The ins and outs of podcasting

Over time there have been various methodologies for communication, exposure and promotion of ideas, including newspapers, magazines, radio, television and more.

 Today, with “live” videos and broadcasts growing, podcasts have found their place in our dynamic for nurturing interests, inspiring change and even connecting people across topics and through concepts.

There are some ins and outs for creating a respectful, engaging podcast that can change a listener’s day, if not their life, from the perspective of bringing concepts to the forefront that can positively affect others similarly or, if you dare, differently!

 With the collaboration of my podcast partner, Barb Zant, we humbly share our ideas based on our year of developing, recording, tweaking and sharing our “The Business of Life Master Class Podcast” where we deliver 18-minute-or-less shows with superstars who answer our questions.

  1: Select a topic you can consistently talk about—and one, most important, your target audience will find continually interesting. Once you know your focus, choose a title. You will want to check and make sure the title isn’t already taken and think about how it will sound on-air.

  2: Write a complete description of your podcast purpose and proposed expectations. This is much like a business plan for podcasting. It’s a guide. Stick to it for the integrity of design and intent.

  3: Establish social media pages. This will be important for sharing your episodes and asking guests to share as well. Tease the guest and shows on social media well in advance. Imagine what your cover pages will look like. Select a picture, logo or artwork for the podcast directories. This is what people will first see in the directories. This is also what they will see in their podcast feed.

  4: Decide on a length. Will you have guests? How many episodes do you want to publish weekly? Do you want music? Will you edit and record full episodes? Don’t worry about making mistakes. We never stop during recording. Quick edits can fix noise errors.

  5: Choose a podcast hosting platform. Our favorite is Buzzsprout. After you upload the file, it is intuitive to use and publish to all directories. Some popular sources take a bit of tweaking. Still, it is imperative you’re on all the channels people use.

  6: Get confident with how you are going to record your podcast. Choose your software. We use Audacity. This is user-friendly for us and is an automatic download to Dropbox. Audio is one of the most important things to get right. Will you use one microphone or three? You can purchase a full audio kit. We kept with just speakers for ease of use. In a similar vein, test your equipment. Practice, but do not wait for perfect. You will get more comfortable over time.

7: Figure out where you will record your episodes. This is something we didn’t hear much about when we were starting out and we made some mistakes. We recorded in areas with background noise or in large spaces that created an echo. We now record in small spaces, sometimes a closet, a car, or small office. Be careful of wood flooring or windows for noise. Having an excellent audio engineer is wonderfully collaborative. Ours is Brianna Connolly and, without her, our confidence would not be as high. She has taught us a ton.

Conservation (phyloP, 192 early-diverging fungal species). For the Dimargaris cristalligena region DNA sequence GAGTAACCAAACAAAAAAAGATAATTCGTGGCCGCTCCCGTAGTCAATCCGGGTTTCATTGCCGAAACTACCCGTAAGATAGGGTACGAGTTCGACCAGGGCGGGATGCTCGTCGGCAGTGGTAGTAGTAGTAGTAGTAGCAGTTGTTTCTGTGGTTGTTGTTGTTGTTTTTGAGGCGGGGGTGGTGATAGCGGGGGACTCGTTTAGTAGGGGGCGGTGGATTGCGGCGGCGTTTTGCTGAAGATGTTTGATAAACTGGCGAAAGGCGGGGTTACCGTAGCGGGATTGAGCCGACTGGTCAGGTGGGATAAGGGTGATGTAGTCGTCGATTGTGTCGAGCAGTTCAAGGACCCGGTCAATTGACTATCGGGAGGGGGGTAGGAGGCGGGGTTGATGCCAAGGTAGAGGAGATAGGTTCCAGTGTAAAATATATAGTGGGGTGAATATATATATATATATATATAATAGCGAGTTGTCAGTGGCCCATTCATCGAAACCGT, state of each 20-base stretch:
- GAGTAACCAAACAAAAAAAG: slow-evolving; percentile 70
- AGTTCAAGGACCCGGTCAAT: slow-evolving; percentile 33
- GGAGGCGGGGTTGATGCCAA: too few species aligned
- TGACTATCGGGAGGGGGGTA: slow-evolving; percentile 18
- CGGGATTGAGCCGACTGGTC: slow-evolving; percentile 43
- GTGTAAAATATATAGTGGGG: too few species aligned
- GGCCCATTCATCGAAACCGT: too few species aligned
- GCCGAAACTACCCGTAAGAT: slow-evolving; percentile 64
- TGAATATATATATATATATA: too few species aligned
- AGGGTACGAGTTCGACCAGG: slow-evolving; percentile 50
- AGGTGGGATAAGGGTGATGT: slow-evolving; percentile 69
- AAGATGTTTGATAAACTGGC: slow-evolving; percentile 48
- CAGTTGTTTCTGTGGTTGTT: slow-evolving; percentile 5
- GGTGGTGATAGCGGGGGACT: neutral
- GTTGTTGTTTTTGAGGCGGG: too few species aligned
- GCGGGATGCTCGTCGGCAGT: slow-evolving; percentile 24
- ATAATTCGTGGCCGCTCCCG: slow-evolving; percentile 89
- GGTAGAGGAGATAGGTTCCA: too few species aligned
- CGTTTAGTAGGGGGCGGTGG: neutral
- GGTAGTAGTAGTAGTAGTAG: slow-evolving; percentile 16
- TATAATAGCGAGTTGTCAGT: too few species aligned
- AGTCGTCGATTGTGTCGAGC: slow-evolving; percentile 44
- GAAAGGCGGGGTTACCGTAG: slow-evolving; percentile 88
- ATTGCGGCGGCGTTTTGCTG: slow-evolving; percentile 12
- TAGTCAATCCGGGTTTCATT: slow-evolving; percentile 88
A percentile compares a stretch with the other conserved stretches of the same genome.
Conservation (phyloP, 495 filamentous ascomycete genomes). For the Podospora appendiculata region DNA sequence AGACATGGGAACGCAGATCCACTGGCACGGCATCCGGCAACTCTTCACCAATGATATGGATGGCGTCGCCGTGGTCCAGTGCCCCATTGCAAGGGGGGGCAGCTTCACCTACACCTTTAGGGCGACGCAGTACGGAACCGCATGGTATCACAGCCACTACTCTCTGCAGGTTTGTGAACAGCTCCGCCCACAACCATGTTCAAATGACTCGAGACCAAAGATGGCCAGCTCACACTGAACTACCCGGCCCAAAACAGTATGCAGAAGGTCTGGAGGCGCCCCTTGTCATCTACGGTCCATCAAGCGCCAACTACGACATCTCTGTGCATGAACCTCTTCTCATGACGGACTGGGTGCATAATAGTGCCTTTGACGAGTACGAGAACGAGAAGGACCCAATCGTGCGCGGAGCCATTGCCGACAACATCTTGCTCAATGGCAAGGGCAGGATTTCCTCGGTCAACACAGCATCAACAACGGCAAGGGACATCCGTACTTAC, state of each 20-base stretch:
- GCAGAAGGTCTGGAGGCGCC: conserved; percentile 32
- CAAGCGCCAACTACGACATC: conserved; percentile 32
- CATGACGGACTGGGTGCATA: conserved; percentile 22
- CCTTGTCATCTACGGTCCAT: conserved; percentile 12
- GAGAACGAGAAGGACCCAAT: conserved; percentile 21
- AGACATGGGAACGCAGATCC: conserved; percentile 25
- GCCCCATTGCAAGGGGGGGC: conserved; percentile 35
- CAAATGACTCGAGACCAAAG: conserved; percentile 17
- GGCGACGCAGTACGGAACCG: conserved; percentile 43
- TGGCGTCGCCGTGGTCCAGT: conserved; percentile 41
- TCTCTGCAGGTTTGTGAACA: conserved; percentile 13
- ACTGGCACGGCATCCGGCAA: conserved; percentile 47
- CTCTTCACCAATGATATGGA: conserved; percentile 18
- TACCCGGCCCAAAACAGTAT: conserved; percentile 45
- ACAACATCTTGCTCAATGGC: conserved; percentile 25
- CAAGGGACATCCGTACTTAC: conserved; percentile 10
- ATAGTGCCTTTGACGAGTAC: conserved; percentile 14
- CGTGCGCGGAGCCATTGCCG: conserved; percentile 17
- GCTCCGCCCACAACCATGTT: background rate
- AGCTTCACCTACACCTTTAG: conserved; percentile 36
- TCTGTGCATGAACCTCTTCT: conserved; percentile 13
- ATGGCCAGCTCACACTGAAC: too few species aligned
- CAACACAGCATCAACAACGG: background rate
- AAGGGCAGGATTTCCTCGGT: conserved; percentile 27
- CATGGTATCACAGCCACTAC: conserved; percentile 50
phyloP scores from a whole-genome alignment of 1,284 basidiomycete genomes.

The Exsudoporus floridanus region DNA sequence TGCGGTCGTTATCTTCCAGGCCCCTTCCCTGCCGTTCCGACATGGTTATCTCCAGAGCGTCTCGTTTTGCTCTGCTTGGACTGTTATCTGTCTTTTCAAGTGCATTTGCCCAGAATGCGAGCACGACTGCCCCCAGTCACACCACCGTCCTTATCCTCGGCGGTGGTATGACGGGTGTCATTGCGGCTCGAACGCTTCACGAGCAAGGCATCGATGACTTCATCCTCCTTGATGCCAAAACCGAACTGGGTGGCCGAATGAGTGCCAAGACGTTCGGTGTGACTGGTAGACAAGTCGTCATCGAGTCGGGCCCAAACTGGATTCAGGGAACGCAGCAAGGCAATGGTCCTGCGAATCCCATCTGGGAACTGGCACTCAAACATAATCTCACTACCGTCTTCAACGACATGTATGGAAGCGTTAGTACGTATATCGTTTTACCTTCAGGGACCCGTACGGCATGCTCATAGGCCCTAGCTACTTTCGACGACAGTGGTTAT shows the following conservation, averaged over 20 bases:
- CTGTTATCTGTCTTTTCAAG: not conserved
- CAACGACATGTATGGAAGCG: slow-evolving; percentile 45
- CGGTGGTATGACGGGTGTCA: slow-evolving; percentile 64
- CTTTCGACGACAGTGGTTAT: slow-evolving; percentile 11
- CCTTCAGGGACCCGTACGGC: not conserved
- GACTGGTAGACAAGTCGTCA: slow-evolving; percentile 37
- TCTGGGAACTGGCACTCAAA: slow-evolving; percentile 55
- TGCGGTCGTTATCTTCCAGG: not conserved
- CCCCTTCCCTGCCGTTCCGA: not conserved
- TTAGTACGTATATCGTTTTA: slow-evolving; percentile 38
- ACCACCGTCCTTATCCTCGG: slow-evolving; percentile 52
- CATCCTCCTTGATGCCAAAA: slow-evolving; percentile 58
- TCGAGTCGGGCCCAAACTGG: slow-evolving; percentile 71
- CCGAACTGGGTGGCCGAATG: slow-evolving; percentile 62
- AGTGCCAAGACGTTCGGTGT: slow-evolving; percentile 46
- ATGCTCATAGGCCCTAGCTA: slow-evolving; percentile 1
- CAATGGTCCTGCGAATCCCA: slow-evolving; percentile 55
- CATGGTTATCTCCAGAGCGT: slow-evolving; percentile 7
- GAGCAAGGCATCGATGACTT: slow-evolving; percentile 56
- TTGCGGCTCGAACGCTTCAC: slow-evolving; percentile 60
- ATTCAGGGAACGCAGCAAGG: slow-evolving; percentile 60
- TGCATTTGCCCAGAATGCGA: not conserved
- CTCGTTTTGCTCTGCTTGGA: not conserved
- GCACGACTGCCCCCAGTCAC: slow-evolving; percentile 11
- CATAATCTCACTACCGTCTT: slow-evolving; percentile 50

8: Batch the content. Record several episodes at one sitting so listeners can binge if they like what they hear. While you may be excited to share, publishing one episode won’t “do it” for podcasting. This is especially important for iTunes, as they will want to approve your episodes before publishing it. It does take a few weeks on the front end and batching will assist in the flow. Once you batch, the calendar releases so the audience can become in tune with the releases.

  9: Congratulations, you are ready to publish. Now promote, promote, promote. You will want to use your network. Ask for listeners. Upload your show to people’s phones when they ask about it. Get likes. Promote downloading, which is different than simply listening. Accept feedback. Build an audience over time. Then, be true to your audience and show for reliability, predictability and audience engagement and appreciation.

 Even though something may come along to outpace podcasts, right now, they are replacing or supplementing radio and TV for many. It’s likely you either do or now will, download a podcast, perhaps even ours, for your commute. If you’d like to have others hearing you, please use our steps for contributing to your broadcast success.

Debbie Lundberg is a certified life coach, certified leadership coach and certified image consultant who speaks, facilitates, trains and coaches throughout the country. She is author of Presenting Powerfully, serves as an honorary commander at MacDill Air Force Base and is a board member for the South Tampa Chamber of Commerce. Learn more at

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